REFERENDUM COUNTDOWN: Last week, Labour’s Leila Ben-Hassel offered her reasons for opposing a change in the way the council is governed. With the borough-wide referendum being staged tomorrow, resident – and voter – IAN KIERANS questions the councillor’s arguments
Councillor Leila Ben-Hassel, in her article “Council governance is poor due to lack of competent cultures“, claimed that the 21,000 people who signed the petition which triggered a referendum on the change to a directly elected mayor may have been misled by Tories from the south of Croydon. The campaigners may have used over-development and planning issues as a hook.
Perhaps they did, but they did so no more than every other political campaign run by the parties, including Labour.
Most of the people that I know, from across all of Croydon and who signed that petition, were not misled. In fact, many signed it as Labour supporters, because directly elected mayors are a Labour Party policy.
Where Croydon residents really were misled, and very badly misled, was over the state of the council’s finances and the actions of Tony Newman, the former leader of the council.
It is 12 months ago this week since Newman and his finance chief, Simon Hall, resigned their positions.
Under Newman and Hall, the people of Croydon were misled into believing that contractors Axis were providing a good service in maintaining and repairing council property and council homes, like the flats on Regina Road in South Norwood that have seen Croydon become the subject of a national scandal.
We have also been misled into thinking that Veolia, the council’s waste contractors, are capable of providing a satisfactory and reliable bins collection service, a belief that an increasing number of us are disabused of weekly.
In the last few years, existing residents have been subjected to rampant over-development, often in wards that are already overcrowded and with scarce facilities. Were we really misled by something that we see with our own eyes every day?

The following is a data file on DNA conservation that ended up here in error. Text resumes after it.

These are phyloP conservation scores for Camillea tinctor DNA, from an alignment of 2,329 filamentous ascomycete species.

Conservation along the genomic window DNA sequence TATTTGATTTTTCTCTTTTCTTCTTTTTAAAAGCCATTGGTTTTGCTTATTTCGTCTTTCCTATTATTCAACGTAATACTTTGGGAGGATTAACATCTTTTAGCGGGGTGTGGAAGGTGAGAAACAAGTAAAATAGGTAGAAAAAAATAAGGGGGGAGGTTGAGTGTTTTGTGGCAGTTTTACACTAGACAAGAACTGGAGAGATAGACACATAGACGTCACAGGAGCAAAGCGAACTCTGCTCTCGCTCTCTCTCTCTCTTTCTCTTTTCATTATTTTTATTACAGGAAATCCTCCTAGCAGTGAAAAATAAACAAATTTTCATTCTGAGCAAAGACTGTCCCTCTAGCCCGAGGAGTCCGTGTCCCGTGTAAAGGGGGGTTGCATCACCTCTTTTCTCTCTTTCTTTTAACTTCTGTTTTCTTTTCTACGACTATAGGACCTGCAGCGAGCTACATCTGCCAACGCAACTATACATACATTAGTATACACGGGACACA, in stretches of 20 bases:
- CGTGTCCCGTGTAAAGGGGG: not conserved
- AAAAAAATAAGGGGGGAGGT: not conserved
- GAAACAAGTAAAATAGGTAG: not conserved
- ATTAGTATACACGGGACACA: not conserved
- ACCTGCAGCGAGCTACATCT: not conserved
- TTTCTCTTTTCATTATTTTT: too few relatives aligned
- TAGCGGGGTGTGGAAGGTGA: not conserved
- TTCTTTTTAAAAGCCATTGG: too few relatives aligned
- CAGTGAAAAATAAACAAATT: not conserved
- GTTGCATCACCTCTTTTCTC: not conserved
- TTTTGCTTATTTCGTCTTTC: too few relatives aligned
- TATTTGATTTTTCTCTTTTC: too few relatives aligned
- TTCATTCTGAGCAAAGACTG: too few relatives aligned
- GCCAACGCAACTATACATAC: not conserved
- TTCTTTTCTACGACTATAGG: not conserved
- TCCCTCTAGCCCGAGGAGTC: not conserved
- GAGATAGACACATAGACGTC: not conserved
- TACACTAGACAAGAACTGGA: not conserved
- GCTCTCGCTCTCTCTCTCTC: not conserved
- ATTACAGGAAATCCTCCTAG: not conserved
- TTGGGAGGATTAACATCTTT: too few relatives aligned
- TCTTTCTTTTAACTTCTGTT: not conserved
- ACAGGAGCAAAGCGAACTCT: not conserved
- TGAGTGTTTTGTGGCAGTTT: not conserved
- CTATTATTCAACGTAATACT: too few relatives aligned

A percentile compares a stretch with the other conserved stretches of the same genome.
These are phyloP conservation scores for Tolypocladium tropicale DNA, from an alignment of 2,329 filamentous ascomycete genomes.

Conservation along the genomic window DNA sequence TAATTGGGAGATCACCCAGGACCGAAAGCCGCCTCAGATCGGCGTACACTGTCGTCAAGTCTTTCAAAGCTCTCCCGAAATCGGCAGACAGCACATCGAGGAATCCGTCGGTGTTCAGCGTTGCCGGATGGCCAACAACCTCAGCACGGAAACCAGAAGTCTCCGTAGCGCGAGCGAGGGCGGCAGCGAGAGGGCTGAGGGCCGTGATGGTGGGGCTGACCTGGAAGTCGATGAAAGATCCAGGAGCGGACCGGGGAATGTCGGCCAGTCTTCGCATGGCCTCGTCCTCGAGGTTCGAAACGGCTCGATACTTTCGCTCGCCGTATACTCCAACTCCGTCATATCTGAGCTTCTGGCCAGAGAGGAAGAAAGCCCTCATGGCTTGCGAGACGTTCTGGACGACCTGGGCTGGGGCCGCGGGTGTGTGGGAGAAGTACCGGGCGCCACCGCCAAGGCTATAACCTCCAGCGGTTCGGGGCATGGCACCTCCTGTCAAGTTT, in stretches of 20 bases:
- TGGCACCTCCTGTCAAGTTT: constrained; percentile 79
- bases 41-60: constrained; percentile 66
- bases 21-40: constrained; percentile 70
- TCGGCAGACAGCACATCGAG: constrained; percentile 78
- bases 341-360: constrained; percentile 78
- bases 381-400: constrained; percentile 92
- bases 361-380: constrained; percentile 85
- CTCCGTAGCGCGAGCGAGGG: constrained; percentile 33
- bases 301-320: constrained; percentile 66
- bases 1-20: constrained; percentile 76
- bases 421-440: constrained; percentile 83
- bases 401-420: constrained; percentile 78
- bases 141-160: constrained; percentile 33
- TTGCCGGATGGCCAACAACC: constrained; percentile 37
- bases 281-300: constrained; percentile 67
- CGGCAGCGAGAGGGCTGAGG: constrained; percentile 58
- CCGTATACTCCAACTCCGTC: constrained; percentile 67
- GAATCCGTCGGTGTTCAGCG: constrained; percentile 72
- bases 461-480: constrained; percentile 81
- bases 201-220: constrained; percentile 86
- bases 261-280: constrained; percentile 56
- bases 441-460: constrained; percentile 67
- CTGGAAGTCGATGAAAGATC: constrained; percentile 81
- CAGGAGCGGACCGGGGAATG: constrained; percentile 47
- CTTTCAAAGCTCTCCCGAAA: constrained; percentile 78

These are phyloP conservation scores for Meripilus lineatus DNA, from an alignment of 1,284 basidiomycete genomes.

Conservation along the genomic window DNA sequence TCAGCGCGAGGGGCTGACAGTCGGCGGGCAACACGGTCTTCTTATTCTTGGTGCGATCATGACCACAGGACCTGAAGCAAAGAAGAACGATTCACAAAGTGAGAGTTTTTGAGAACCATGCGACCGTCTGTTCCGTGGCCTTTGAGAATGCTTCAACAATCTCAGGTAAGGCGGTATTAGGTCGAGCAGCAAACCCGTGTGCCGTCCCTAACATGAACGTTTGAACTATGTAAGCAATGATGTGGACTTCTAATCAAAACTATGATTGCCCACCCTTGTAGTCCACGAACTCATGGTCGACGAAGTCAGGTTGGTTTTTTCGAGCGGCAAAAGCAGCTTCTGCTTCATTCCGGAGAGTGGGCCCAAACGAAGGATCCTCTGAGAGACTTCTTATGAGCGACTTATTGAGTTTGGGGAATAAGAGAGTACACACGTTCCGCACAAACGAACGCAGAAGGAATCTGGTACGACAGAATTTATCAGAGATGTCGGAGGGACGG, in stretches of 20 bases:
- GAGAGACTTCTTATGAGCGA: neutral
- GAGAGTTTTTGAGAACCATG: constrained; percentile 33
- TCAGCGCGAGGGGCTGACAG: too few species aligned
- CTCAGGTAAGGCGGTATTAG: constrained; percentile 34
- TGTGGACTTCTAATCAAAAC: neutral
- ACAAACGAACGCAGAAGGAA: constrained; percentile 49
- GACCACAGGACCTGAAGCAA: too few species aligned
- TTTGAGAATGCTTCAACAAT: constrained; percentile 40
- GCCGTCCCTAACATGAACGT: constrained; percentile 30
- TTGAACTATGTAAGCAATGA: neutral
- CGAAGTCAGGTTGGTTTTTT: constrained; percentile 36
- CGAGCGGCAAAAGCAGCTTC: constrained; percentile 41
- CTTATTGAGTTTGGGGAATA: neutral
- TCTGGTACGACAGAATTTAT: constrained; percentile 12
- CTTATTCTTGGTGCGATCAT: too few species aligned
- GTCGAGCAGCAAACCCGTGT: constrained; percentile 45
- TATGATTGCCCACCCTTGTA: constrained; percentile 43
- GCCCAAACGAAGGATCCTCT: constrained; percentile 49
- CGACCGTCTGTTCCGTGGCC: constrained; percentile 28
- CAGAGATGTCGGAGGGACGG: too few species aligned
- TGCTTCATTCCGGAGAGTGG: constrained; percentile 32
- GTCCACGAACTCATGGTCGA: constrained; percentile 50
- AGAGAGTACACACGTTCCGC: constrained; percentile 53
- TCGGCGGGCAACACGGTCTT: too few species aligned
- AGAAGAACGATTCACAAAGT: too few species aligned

Yes, tomorrow’s vote has been something the Tories have wanted. Maybe it’s their hope to win back control of the council. After all, under their “strong leader”, Mike Fisher, they made their own £1billion debt contribution to the borough’s financial mess.
Perhaps an election for mayor next May will be won by a Labour candidate? Perhaps, bearing in mind what has gone on, it could be won by an independent, along the lines of Martin Bell’s anti-sleaze campaign in Cheshire in the late 1990s? That would be no bad thing, as we really need to have some openness, honesty and fairness towards our residents that has been lacking for some time.
Perhaps there is an honest Labour figure, untainted by what has occurred that would like to stand and bring us out of this mess?
What Councillor Ben-Hassel and the borough’s other politicians should do is stop trying to make it sound as if they are conducting their mayoral referendum campaign in the interests of the people of Croydon. They are not.
They wish to preserve their powerbase. This may be a necessity in first-past-the-post politics for national government, but it is not necessary today in local administration.
Personally, I find that most in the Croydon Labour group are very good people doing a difficult job in trying circumstances, and they get a lot of flak for things that are usually beyond their control.